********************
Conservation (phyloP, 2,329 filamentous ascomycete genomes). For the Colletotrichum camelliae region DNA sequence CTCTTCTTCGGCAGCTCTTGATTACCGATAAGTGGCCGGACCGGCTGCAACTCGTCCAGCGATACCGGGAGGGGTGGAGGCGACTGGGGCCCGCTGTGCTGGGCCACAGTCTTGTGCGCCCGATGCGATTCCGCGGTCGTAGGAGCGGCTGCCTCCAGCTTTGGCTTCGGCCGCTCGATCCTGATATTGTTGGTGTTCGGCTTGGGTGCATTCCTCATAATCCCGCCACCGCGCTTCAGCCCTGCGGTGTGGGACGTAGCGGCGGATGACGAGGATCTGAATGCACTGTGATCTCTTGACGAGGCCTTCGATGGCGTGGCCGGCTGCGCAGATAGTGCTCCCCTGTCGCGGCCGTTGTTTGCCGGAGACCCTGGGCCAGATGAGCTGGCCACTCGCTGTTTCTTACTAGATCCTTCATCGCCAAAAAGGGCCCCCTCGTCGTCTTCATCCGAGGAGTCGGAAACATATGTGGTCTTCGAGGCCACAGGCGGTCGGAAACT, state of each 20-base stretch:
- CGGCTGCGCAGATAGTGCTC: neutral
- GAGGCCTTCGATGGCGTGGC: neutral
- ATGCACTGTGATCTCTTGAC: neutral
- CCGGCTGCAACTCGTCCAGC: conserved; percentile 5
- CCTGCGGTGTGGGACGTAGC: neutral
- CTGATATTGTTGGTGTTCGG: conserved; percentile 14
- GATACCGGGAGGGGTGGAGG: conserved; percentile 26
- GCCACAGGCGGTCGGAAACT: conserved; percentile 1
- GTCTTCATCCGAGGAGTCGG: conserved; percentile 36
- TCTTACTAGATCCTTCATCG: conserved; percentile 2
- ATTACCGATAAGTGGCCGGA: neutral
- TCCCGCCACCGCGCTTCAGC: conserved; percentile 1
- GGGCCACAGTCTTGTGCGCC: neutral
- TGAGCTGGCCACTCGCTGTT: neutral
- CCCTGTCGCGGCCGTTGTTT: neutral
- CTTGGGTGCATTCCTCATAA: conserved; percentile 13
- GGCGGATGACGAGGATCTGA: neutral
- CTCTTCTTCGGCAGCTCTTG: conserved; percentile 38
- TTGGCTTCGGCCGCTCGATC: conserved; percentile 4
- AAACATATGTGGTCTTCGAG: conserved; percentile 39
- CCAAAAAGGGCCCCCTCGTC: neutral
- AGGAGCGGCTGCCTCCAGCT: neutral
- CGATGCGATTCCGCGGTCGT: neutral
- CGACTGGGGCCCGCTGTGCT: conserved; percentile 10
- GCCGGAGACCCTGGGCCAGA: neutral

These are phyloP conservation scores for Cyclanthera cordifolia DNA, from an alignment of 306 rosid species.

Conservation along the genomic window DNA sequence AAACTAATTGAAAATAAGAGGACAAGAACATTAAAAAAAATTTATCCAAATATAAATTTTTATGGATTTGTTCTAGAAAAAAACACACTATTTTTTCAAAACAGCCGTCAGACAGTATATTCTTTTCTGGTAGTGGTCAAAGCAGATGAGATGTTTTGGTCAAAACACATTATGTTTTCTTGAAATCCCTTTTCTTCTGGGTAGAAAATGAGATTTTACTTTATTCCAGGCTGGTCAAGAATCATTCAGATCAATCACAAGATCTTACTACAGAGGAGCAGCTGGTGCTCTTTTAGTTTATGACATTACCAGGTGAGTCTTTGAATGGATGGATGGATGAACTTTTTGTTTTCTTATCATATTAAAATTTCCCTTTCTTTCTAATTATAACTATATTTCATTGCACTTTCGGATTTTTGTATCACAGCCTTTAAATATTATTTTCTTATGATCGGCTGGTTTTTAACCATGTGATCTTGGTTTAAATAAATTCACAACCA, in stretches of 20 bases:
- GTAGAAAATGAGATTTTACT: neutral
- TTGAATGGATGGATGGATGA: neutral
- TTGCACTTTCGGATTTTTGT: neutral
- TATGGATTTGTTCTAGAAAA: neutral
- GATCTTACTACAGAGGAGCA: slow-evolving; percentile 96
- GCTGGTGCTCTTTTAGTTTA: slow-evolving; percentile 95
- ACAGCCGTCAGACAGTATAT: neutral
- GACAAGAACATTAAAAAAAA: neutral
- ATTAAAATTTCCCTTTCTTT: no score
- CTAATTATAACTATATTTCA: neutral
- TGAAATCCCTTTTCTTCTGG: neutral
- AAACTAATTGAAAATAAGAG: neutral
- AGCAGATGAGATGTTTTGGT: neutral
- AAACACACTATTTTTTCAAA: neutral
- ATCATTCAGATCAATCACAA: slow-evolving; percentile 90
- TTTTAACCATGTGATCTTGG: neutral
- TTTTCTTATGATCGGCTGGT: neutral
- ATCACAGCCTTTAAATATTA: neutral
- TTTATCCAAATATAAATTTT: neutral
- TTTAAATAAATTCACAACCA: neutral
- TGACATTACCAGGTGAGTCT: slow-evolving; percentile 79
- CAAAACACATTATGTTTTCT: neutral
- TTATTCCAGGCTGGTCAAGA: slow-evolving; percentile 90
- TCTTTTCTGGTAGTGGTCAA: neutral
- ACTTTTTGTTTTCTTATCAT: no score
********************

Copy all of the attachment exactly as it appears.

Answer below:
Conservation (phyloP, 2,329 filamentous ascomycete genomes). For the Colletotrichum camelliae region DNA sequence CTCTTCTTCGGCAGCTCTTGATTACCGATAAGTGGCCGGACCGGCTGCAACTCGTCCAGCGATACCGGGAGGGGTGGAGGCGACTGGGGCCCGCTGTGCTGGGCCACAGTCTTGTGCGCCCGATGCGATTCCGCGGTCGTAGGAGCGGCTGCCTCCAGCTTTGGCTTCGGCCGCTCGATCCTGATATTGTTGGTGTTCGGCTTGGGTGCATTCCTCATAATCCCGCCACCGCGCTTCAGCCCTGCGGTGTGGGACGTAGCGGCGGATGACGAGGATCTGAATGCACTGTGATCTCTTGACGAGGCCTTCGATGGCGTGGCCGGCTGCGCAGATAGTGCTCCCCTGTCGCGGCCGTTGTTTGCCGGAGACCCTGGGCCAGATGAGCTGGCCACTCGCTGTTTCTTACTAGATCCTTCATCGCCAAAAAGGGCCCCCTCGTCGTCTTCATCCGAGGAGTCGGAAACATATGTGGTCTTCGAGGCCACAGGCGGTCGGAAACT, state of each 20-base stretch:
- CGGCTGCGCAGATAGTGCTC: neutral
- GAGGCCTTCGATGGCGTGGC: neutral
- ATGCACTGTGATCTCTTGAC: neutral
- CCGGCTGCAACTCGTCCAGC: conserved; percentile 5
- CCTGCGGTGTGGGACGTAGC: neutral
- CTGATATTGTTGGTGTTCGG: conserved; percentile 14
- GATACCGGGAGGGGTGGAGG: conserved; percentile 26
- GCCACAGGCGGTCGGAAACT: conserved; percentile 1
- GTCTTCATCCGAGGAGTCGG: conserved; percentile 36
- TCTTACTAGATCCTTCATCG: conserved; percentile 2
- ATTACCGATAAGTGGCCGGA: neutral
- TCCCGCCACCGCGCTTCAGC: conserved; percentile 1
- GGGCCACAGTCTTGTGCGCC: neutral
- TGAGCTGGCCACTCGCTGTT: neutral
- CCCTGTCGCGGCCGTTGTTT: neutral
- CTTGGGTGCATTCCTCATAA: conserved; percentile 13
- GGCGGATGACGAGGATCTGA: neutral
- CTCTTCTTCGGCAGCTCTTG: conserved; percentile 38
- TTGGCTTCGGCCGCTCGATC: conserved; percentile 4
- AAACATATGTGGTCTTCGAG: conserved; percentile 39
- CCAAAAAGGGCCCCCTCGTC: neutral
- AGGAGCGGCTGCCTCCAGCT: neutral
- CGATGCGATTCCGCGGTCGT: neutral
- CGACTGGGGCCCGCTGTGCT: conserved; percentile 10
- GCCGGAGACCCTGGGCCAGA: neutral

These are phyloP conservation scores for Cyclanthera cordifolia DNA, from an alignment of 306 rosid species.

Conservation along the genomic window DNA sequence AAACTAATTGAAAATAAGAGGACAAGAACATTAAAAAAAATTTATCCAAATATAAATTTTTATGGATTTGTTCTAGAAAAAAACACACTATTTTTTCAAAACAGCCGTCAGACAGTATATTCTTTTCTGGTAGTGGTCAAAGCAGATGAGATGTTTTGGTCAAAACACATTATGTTTTCTTGAAATCCCTTTTCTTCTGGGTAGAAAATGAGATTTTACTTTATTCCAGGCTGGTCAAGAATCATTCAGATCAATCACAAGATCTTACTACAGAGGAGCAGCTGGTGCTCTTTTAGTTTATGACATTACCAGGTGAGTCTTTGAATGGATGGATGGATGAACTTTTTGTTTTCTTATCATATTAAAATTTCCCTTTCTTTCTAATTATAACTATATTTCATTGCACTTTCGGATTTTTGTATCACAGCCTTTAAATATTATTTTCTTATGATCGGCTGGTTTTTAACCATGTGATCTTGGTTTAAATAAATTCACAACCA, in stretches of 20 bases:
- GTAGAAAATGAGATTTTACT: neutral
- TTGAATGGATGGATGGATGA: neutral
- TTGCACTTTCGGATTTTTGT: neutral
- TATGGATTTGTTCTAGAAAA: neutral
- GATCTTACTACAGAGGAGCA: slow-evolving; percentile 96
- GCTGGTGCTCTTTTAGTTTA: slow-evolving; percentile 95
- ACAGCCGTCAGACAGTATAT: neutral
- GACAAGAACATTAAAAAAAA: neutral
- ATTAAAATTTCCCTTTCTTT: no score
- CTAATTATAACTATATTTCA: neutral
- TGAAATCCCTTTTCTTCTGG: neutral
- AAACTAATTGAAAATAAGAG: neutral
- AGCAGATGAGATGTTTTGGT: neutral
- AAACACACTATTTTTTCAAA: neutral
- ATCATTCAGATCAATCACAA: slow-evolving; percentile 90
- TTTTAACCATGTGATCTTGG: neutral
- TTTTCTTATGATCGGCTGGT: neutral
- ATCACAGCCTTTAAATATTA: neutral
- TTTATCCAAATATAAATTTT: neutral
- TTTAAATAAATTCACAACCA: neutral
- TGACATTACCAGGTGAGTCT: slow-evolving; percentile 79
- CAAAACACATTATGTTTTCT: neutral
- TTATTCCAGGCTGGTCAAGA: slow-evolving; percentile 90
- TCTTTTCTGGTAGTGGTCAA: neutral
- ACTTTTTGTTTTCTTATCAT: no score